IRVING, Texas – All Billy Horschel could do was shake his head.
Coming off four straight missed cuts, winless in two-and-a-half years and playing a course he initially didn’t like, Horschel found himself standing on the 18th green at the AT&T Byron Nelson Sunday preparing to go to a second playoff hole with world No. 4 Jason Day.
After a back-nine battle that featured Horschel holing the longest putt of his career and Day pitching in from an awkward lie for birdie, the tournament came down to the Aussie’s 4-foot par putt on the first playoff hole.
Day had just holed a similar putt in regulation, but this time he yanked the putt left for a shocking conclusion to the tournament.
“I had the first putt in regulation, and it did a little bit of left to right and just then it went right to left,” said Day, who was looking for his first win since the 2016 Players Championship. “So, overall it was a pretty good week but obviously disappointed didn't get the win.”
“He's such a world class player,” Horschel said of Day. “I didn't expect him to miss it. I was expecting to go back to the tee and play the hole again.”
All it took to rekindle Horschel’s game was two simple changes.
Horschel’s coach, Todd Anderson, had been imploring his pupil to switch to a face-balanced putter. Anderson also wanted Horschel to slow his tempo during tournaments. He would hit the ball great at home and during practice rounds, but Horschel’s already speedy swing would get even quicker in the heat of competition.
He added the new putter to his bag last week at TPC Sawgrass, and when he got to Las Colinas for the first time since missing back-to-back cuts in 2011 and 2012, everything clicked for the 30-year-old Floridian.
“It finally got through my thick skull,” said Horschel on Saturday after finishing the third round one stroke behind James Hahn. “That's been great.”
Horschel felt his swing coming together at The Players, but he said a couple bad breaks led to his fourth missed cut in a row.
“I battled all day to try to make that cut and just didn't happen,” Horschel said. “But I walked off that course with a sense of I didn't feel like compared to the previous, the three other missed cuts I had.”
Initially scheduled to go off in twosomes, the final round was delayed by early morning thunderstorms. Officials were forced to send players off Nos. 1 and 10 in threesomes. That meant Day joined Hahn and Horschel in the final group.
The trio delivered an exciting finale at the TPC Four Seasons Las Colinas. After 35 years, the event will move next year to Trinity Forest, a Bill Coore-Ben Crenshaw design south of downtown Dallas.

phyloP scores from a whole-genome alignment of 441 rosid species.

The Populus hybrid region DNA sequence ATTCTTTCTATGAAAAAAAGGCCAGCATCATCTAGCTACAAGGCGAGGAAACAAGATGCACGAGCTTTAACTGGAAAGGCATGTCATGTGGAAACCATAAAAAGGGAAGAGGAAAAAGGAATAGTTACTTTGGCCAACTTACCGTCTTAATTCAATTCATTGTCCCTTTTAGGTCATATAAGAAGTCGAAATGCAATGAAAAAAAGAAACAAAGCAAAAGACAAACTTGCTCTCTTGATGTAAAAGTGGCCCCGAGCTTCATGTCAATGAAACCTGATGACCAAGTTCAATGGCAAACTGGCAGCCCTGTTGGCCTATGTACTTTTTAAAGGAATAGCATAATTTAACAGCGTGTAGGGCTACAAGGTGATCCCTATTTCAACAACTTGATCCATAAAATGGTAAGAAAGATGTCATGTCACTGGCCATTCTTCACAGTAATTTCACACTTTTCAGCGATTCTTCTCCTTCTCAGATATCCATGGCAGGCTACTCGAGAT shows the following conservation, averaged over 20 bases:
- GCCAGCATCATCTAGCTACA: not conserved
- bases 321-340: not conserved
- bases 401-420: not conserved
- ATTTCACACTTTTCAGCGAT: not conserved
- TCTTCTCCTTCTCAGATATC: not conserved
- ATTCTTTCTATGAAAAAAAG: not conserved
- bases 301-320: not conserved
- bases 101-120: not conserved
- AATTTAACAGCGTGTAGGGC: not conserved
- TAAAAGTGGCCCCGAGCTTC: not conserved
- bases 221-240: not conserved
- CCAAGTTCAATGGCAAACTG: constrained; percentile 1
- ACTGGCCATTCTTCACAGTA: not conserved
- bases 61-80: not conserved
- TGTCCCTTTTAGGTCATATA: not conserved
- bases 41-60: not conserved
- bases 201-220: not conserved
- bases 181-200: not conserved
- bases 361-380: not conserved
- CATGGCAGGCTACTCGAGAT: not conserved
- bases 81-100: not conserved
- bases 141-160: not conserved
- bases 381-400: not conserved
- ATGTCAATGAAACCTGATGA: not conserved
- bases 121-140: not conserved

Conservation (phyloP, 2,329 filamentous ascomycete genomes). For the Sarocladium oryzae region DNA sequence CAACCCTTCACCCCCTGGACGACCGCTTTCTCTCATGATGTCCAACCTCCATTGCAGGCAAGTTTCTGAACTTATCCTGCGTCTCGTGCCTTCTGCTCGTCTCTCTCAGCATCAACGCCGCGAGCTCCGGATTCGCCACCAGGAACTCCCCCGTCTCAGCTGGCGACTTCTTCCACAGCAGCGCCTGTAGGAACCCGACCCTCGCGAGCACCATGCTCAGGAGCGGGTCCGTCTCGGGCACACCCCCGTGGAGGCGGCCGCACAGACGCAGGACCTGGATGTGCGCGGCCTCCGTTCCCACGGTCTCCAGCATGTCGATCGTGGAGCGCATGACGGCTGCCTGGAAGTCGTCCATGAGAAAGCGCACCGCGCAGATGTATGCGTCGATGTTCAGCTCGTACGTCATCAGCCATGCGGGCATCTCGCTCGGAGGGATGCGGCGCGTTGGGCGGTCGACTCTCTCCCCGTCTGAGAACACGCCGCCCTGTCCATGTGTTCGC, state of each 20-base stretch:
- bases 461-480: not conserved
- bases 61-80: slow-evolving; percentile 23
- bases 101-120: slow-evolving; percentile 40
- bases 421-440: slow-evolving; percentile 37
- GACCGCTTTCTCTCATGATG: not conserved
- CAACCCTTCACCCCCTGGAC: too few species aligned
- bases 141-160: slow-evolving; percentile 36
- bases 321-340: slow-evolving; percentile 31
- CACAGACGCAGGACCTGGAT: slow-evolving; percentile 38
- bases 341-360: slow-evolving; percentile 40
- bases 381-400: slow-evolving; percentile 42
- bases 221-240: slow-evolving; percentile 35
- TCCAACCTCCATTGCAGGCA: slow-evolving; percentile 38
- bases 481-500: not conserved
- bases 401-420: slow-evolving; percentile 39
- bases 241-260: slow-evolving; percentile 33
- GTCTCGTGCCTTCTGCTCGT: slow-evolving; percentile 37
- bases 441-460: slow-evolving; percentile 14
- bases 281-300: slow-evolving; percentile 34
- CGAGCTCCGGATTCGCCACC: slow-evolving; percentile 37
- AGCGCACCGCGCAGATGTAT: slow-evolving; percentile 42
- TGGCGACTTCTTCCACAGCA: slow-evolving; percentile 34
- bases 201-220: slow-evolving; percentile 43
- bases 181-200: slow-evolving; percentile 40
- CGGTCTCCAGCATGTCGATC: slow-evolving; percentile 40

All three players were tied at 11 under heading into the back nine. Hahn took the lead with birdies at Nos. 10 and 11, but he quickly faded with three straight deflating bogeys.
“Made too many bad decisions on the back nine, led to three straight bogies and that kind of determined the tournament for me,” said Hahn, who finished with a 1-over 71 for third place after nearly holing his approach on 18 that would have gotten him into the playoff.
That left Horschel and Day to battle for the title.
Horschel had just three-jacked 12 and 13, but then he stepped up to a 60-foot birdie putt at the par-4 14th and dropped a bomb.
“It gave me the little kick in the butt to say, ‘Hey, let's not give up on this. Keep grinding it out and see what happens.’”
Day answered on the very next hole by holing a pitch shot from a downhill lie 26 yards off the green. He took a one-shot lead over Horschel heading to the reachable par-5 16th.
But instead of Day extending his lead, Horschel counter-punched with a clutch two-putt birdie from 44 feet, while Day’s birdie try from 8 feet came up short.
They exchanged pars on 17 and 18, and Horschel nearly won the tournament with a birdie on the first playoff hole, but his attempt ran out of gas.
When Day missed his par putt, Horschel shook his head in disbelief. After all, he lost in a similar fashion in November at the RSM Classic. Horschel was part of a five-man playoff, but he was eliminated when he shoved a 2-foot putt to the right.
Now, he’s a champion again.
“I knew the stuff I was doing at home was the right stuff,” Horschel said. “I knew the stuff I was doing in early weeks of tournaments was the right stuff. I just had to keep believing in it and keep believing that, you know, in tournament golf that I've done this stuff I needed to do that week to play well. Sometimes I just didn't have that belief I needed.”